They spent the spring meeting twice a week for dynamic, four-hour practice sessions. By the time the first of the reunion tour dates rolled around, things were tight.
“The sound has a lot of muscle,” Sparks says. “Dee is playing fantastically. She is so solid, it holds up even if we fall off the rails. The first few rehearsals my voice was cracking like Peter Brady when he was going through his life changes. Then it got lubed up. When I hit the higher register on ‘Shitlist,’ I think I sound gnarlier than I ever did. The scream on ‘Fast and Frightening’… it was like, holy shit. I sound gnarly.”
L7’s handful of U.S. tour dates include a couple more club stops in L.A. and New York City, then Philadelphia and Toronto in September. They’re also on the roster for the Riot Fests in Chicago and Denver and the Fun Fun Fun Fest in Austin. This month, the band is in Europe playing a few club shows and a series of large hard rock festivals. As for their set lists, they are sticking to what Sparks refers to as “meat and potatoes L7.” They played 18 hits and deep cuts at the Echo – opening with 1994’s hammering “Andres,” moving through the majority of 1992’s Pretend We’re Dead (including the never-played-live “One More Thing”), and finishing with “Shitlist.”
“There are some on the must-play list. We locked in on those,” Sparks says, adding that she prefers club gigs because of easier-to-control sound-harnessing, but “loves it all” and is looking forward to the festival shows, too. (One of L7’s most notorious moments came at such a festival, when Sparks famously pulled out her used tampon and threw it into the mud-slinging Reading crowd in ’92.)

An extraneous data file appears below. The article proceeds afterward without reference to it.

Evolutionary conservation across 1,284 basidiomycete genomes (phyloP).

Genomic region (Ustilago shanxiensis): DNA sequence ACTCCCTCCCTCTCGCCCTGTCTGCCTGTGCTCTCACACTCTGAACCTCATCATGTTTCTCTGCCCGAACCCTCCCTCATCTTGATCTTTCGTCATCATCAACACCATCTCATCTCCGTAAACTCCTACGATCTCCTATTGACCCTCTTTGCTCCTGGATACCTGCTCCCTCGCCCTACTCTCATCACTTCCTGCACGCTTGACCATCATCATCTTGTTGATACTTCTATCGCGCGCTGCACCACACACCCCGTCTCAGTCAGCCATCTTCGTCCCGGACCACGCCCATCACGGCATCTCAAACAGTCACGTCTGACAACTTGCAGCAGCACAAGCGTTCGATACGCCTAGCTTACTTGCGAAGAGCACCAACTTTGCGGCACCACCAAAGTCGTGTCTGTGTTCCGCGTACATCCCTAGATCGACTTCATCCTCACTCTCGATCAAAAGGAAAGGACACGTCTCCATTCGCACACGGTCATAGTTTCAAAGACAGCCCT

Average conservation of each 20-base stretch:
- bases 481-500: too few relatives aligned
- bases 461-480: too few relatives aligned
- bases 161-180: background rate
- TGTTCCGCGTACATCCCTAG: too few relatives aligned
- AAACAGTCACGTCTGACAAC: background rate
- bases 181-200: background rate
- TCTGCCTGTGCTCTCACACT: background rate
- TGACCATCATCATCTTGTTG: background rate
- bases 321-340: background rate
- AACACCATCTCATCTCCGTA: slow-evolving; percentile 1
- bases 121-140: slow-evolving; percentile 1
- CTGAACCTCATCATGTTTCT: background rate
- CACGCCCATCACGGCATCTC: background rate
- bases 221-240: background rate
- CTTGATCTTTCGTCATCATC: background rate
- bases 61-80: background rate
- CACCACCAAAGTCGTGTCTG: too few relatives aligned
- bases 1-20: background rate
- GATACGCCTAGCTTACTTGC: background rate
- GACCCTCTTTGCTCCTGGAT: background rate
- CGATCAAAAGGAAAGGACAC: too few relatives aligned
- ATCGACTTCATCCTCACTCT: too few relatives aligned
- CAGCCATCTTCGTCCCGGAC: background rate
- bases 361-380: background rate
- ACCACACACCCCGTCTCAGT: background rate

“The festivals will be a trip because we’re playing some hard rock festivals,” she says. “There aren’t many women on those, but we’ve always been embraced by that community. They’re loyal, hard rocking and they don’t care if we’re chicks or not. With that crowd, it’s like do you rock or not? And we do. So it’s cool.”
Although Sparks concedes that the band “is in no position to spend two months on a tour bus” — primarily because they all have other jobs they can’t give up at this point — they are looking at the possibility of adding more West Coast shows and touring South America. Also, the prospect of recording new material isn’t off the table. “We may decide to do a new record … I don’t know. We just want to play our songs really, really well right now. We want to rock that catalog. We want to play stuff fans are familiar with. We want to play the songs they’ve been waiting 15 years to hear.”
Sparks says the onslaught of support for the band’s reunion has been heartwarming and also gratifying. It feels like they might finally be getting a little credit that is long overdue. “It has been very moving to all of us. Sometimes in the media, other people have gotten the recognition for the same era and it’s been like, ‘What about us?’ Now it’s kind of happening. Our fans have taken control of that.”
“We’ve taken control, too. Everyone is kind of realizing that they want to rock. We’re going to bring the rock. It sounds clichéd but it’s fucking true.”